Energy Shortage in Brain’s Immune Cells Might Explain Alzheimer’s Risk with TREM2 Mutations

Energy Shortage in Brain’s Immune Cells Might Explain Alzheimer’s Risk with TREM2 Mutations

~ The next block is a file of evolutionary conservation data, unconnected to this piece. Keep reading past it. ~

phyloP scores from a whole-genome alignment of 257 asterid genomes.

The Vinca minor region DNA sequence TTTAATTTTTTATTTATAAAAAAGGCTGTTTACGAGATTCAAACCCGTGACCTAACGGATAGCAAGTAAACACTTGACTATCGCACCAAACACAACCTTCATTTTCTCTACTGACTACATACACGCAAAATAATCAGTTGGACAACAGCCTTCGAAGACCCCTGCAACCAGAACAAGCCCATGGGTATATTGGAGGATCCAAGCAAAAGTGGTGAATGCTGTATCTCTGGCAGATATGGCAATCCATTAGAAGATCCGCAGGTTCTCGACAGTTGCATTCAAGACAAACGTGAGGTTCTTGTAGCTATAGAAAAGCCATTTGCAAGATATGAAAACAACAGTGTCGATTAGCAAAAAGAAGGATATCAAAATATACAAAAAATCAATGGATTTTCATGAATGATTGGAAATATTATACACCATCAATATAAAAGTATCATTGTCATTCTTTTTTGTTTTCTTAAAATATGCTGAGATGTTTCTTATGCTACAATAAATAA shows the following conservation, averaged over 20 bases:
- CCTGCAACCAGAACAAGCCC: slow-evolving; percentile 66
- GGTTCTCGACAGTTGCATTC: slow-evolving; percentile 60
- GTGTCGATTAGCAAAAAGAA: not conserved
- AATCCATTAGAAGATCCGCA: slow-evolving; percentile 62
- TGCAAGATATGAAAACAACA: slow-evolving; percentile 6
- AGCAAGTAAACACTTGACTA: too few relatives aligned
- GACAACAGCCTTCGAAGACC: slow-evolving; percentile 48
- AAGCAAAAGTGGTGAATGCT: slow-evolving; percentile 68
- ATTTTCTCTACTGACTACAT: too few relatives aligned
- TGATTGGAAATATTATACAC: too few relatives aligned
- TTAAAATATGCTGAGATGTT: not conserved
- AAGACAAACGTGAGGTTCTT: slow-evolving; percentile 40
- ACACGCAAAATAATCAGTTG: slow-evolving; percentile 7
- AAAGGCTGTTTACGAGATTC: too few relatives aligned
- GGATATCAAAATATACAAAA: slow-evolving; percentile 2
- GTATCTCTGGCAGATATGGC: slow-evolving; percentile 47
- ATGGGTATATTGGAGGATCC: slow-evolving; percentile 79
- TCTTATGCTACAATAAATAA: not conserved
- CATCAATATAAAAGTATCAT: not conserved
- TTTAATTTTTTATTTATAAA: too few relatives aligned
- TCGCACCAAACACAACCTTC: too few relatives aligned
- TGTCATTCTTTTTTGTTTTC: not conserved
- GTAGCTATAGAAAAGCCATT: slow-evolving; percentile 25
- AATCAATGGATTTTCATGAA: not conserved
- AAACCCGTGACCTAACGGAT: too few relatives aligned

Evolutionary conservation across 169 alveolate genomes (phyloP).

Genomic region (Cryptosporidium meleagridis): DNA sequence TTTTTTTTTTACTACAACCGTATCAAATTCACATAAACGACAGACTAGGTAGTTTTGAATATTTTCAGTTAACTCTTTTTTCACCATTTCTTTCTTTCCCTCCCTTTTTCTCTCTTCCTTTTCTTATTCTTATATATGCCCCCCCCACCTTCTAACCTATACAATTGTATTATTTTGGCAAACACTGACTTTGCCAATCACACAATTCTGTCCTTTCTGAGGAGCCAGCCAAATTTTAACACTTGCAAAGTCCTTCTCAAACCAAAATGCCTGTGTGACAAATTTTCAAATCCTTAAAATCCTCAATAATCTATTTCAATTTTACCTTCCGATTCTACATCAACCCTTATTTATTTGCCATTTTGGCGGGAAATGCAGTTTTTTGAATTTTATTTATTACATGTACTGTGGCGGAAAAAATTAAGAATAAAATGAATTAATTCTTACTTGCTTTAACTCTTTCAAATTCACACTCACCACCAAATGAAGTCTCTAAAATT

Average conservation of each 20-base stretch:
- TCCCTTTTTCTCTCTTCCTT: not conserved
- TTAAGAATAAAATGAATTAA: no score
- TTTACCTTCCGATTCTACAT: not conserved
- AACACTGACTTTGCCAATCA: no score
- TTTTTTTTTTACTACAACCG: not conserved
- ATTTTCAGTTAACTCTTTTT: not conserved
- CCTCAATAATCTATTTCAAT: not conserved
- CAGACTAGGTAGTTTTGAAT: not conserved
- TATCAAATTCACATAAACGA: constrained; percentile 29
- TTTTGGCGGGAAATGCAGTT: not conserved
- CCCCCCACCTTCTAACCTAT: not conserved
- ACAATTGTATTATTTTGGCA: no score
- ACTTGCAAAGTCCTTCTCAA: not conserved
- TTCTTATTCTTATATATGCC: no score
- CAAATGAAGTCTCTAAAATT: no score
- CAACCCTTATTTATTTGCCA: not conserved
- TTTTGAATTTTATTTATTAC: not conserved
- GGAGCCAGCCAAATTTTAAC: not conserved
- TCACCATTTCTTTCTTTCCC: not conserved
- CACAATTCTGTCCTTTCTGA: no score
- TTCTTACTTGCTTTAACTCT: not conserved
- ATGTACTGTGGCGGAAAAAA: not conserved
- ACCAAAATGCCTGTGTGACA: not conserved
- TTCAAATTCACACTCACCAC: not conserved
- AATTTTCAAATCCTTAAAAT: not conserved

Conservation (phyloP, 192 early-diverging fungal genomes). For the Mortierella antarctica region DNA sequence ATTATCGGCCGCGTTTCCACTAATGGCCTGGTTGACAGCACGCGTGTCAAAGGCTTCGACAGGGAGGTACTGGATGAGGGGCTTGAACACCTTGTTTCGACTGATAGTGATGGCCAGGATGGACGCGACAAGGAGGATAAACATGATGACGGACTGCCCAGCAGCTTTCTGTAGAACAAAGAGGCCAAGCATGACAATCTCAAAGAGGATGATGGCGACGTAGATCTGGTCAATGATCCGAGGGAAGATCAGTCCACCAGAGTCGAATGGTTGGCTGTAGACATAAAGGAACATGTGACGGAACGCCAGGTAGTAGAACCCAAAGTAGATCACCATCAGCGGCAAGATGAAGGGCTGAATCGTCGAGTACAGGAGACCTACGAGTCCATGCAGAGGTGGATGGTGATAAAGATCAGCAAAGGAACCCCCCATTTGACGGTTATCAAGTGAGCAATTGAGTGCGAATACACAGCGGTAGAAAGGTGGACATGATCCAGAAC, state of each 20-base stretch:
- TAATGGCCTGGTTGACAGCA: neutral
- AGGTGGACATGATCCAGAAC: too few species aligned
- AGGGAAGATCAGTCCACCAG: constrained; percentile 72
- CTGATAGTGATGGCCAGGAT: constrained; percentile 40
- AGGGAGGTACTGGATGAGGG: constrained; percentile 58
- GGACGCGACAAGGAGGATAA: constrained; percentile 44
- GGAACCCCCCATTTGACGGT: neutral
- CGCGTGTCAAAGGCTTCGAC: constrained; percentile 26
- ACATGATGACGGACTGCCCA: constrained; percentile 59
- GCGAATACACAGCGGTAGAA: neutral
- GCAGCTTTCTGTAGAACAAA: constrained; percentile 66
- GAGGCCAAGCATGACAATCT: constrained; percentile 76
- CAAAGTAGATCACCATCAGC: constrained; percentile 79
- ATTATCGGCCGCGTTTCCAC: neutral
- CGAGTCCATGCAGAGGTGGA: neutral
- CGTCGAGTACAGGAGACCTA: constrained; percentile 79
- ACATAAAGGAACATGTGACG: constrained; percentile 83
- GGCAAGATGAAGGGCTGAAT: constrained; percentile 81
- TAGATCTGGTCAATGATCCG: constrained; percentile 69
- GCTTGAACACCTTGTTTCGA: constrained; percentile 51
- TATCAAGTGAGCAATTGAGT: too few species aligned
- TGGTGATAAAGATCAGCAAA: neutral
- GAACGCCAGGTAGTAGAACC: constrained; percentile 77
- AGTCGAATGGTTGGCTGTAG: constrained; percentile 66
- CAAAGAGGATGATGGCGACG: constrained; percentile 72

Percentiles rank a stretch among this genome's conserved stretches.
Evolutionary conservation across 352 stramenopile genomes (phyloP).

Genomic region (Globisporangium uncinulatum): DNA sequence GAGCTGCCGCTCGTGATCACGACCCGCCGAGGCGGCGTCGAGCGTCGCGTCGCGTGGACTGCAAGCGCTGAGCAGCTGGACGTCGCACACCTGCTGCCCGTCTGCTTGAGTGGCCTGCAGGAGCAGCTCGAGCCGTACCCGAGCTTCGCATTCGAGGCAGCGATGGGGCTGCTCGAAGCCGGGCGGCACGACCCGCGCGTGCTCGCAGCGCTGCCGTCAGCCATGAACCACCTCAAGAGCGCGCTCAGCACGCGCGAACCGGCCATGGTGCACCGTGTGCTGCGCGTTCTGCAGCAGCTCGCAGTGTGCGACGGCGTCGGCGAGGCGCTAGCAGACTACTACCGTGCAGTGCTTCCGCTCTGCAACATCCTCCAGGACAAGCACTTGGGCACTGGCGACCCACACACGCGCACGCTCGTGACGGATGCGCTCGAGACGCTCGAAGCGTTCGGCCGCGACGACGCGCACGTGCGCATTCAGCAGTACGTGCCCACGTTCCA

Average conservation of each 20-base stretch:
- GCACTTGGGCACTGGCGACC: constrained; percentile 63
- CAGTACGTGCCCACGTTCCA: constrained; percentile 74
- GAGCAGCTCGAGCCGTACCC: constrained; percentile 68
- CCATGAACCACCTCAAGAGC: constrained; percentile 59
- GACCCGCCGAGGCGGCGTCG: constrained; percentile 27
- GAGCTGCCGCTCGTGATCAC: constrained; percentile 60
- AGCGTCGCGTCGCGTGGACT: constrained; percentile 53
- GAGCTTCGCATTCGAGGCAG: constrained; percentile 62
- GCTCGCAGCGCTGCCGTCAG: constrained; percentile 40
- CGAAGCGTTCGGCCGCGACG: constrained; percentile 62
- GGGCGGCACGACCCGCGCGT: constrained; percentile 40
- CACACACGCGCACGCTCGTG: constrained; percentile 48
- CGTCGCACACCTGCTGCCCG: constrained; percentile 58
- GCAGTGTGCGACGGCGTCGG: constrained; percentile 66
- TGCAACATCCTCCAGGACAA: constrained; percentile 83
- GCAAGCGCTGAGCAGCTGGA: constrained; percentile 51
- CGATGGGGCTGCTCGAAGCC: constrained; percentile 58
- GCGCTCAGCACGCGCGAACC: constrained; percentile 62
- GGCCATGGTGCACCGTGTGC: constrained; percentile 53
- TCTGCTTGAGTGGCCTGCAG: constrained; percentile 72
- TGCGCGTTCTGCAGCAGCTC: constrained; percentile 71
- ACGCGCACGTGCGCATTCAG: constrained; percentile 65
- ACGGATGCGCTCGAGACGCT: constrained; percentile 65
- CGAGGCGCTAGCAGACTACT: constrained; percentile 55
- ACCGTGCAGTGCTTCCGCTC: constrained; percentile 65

A lack of energy in brain cells called microglia might explain why people with mutations in the TREM2 gene are more likely to develop Alzheimer's disease, according to a mouse study that showed exhausted microglia lacked the capacity to confine amyloid plaques. By restoring the energy levels in these cells, it might be possible to treat people with this specific genetic makeup. But researchers say their findings might have even wider implications. If it is also possible to make microglia more energized in people with normal brain function, it might turn out to benefit all Alzheimer's patients, the team at Washington University School of Medicine (WUSC) suggested. “Everybody has some plaques, but the activity of these cells affects ho
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